Yes, you can turn air into water

2016-11-06 06:05
Ray de Vries scores a world first as a five-star hotel in Thailand gets set to receive all its water needs from his Water From Air technology, which draws water from the atmosphere. (Siyanda Mayeza, City Press)

Ray de Vries scores a world first as a five-star hotel in Thailand gets set to receive all its water needs from his Water From Air technology, which draws water from the atmosphere. (Siyanda Mayeza, City Press)

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Durban innovator Ray de Vries has seen his wildest dream of “turning air into water” become a reality and an economic success.

“We are constantly looking at new uses and new applications for our technology. We have to be innovative if we are to survive the worst drought since 1904,” he said.

De Vries, whose Water From Air technology draws water from thin air through a condensation and filtration process, is working on raising the money needed to make the technology available for drought relief.

“We are hopeful that, with investors, sponsors and financial aid, we will be in a position to change thousands and thousands of people’s lives,” said De Vries.

Meanwhile, Water From Air is about to start a trial project with a major international hotel group in Thailand, which will provide 220 rooms in a five-star hotel with water.

“We’re very excited about the project,” said De Vries, who declined to name the hotel group because the trial has not yet begun.

“We have designed and manufactured a one-stop water-from-air bottling plant, which will provide a hotel with all of its water needs. This is the first hotel in the world that will use only water from air for the guest’s rooms, conference centres, restaurants and bars,” he said.

If the pilot project – which goes live on December 3 – is a success, it will be adopted by the hotel group’s 43 Thai resorts, a major coup for the South African company, which is now competing globally.

Water From Air’s technology draws in air, cools it and then sanitises the water from condensation through ultraviolet light before passing it through a filtration process in a single machine.

The water produced is absolutely pure and remineralised, with the smallest machine producing 32 litres a day and the largest producing 1 000 litres.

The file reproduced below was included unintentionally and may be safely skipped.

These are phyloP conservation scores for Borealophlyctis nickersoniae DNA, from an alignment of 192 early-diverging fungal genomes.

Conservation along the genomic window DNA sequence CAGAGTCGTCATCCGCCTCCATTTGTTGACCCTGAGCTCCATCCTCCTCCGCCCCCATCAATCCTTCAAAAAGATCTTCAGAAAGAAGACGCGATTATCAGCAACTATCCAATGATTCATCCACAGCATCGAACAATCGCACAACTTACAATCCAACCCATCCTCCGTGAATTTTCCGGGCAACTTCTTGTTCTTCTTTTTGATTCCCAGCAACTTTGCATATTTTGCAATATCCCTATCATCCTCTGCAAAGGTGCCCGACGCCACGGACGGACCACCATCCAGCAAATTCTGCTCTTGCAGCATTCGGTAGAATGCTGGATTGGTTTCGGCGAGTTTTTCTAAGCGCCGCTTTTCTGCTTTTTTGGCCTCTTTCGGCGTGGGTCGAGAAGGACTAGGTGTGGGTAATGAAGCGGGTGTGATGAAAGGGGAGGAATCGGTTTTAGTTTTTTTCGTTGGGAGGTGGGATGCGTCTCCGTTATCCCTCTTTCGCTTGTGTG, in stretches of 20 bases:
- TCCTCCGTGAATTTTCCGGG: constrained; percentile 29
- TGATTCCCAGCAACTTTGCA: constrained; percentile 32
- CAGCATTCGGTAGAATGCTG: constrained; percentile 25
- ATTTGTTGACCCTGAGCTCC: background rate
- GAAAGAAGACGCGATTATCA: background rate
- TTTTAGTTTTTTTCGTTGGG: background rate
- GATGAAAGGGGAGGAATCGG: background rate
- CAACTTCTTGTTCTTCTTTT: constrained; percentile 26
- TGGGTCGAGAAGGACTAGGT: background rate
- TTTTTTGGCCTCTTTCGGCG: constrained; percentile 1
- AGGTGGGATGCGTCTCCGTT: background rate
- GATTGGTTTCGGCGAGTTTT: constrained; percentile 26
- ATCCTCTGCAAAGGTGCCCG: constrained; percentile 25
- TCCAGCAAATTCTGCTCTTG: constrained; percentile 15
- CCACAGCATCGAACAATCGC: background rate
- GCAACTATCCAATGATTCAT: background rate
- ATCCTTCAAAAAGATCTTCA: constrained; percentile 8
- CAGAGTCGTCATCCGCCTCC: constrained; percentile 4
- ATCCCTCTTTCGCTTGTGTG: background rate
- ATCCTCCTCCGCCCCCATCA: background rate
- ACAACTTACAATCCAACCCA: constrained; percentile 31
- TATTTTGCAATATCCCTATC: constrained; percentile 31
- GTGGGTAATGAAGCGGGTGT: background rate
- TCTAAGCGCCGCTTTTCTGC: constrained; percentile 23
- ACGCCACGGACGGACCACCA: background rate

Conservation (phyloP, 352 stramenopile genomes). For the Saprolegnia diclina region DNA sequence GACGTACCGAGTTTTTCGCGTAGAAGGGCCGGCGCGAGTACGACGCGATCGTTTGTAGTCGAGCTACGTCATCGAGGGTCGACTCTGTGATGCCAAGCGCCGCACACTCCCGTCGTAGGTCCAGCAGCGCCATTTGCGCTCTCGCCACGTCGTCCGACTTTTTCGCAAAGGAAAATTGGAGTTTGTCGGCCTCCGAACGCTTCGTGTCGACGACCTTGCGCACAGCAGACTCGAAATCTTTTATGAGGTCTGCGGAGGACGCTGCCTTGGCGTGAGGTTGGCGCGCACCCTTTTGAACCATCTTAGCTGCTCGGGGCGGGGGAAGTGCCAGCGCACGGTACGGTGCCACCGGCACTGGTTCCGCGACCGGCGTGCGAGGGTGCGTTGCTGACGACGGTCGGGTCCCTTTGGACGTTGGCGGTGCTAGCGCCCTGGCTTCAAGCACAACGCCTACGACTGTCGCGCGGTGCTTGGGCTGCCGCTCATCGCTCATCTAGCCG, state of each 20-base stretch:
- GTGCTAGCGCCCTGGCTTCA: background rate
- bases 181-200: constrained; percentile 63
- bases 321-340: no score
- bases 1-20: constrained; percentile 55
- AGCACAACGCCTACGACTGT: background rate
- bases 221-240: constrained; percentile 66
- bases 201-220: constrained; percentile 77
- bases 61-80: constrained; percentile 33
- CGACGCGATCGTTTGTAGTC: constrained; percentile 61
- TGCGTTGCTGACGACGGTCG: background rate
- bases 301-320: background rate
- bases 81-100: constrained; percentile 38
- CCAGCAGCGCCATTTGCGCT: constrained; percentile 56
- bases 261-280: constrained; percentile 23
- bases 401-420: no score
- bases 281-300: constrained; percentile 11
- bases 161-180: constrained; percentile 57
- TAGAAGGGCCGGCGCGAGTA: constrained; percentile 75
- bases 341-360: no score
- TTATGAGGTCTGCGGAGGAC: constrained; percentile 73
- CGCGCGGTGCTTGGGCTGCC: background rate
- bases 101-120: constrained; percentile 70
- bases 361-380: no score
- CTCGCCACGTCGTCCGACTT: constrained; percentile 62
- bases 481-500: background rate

The filtration and bottling unit for the hotel project left South African shores by ship last week, with De Vries and a technical team set to follow later this month to commission the plant, the first of its kind.

De Vries said the hotel’s plant, contained in a 12m-long trailer with two machines that can generate up to 1 500 litres of water per day, complete with a bottling unit, was totally sustainable as bottles would be sterilised, refilled and recapped.

De Vries said the unit for the Phuket trial had been tested after being manufactured and assembled in Johannesburg, and it “works beautifully”.

Water From Air, which has made several presentations to the UN, which is considering using its 1 000-litre mobile units for emergency work, has also been asked by the government of Abu Dhabi to display at a major international water conference in the Gulf state in January.

Domestically, the company has made massive growth since its first units were sold late in 2014. At that time, the units were manufactured in China and Water From Air consisted of De Vries and a partner. There are now eight full-time staff members in Durban and another 40 workers at the Johannesburg manufacturing plant.

“There is nine times more water in the air than in all the oceans of the world, and it is much less polluted than water stored in our dams and rivers. We have machines that harvest pure water from the air, whether it is for home and office use or to take your home, office or building off the water grid completely,” De Vries said.

He is currently conducting trials with a 4x4 unit for use in difficult terrain and a shipboard unit is being tested on a yacht.

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Read more on:    innovation  |  sustainability

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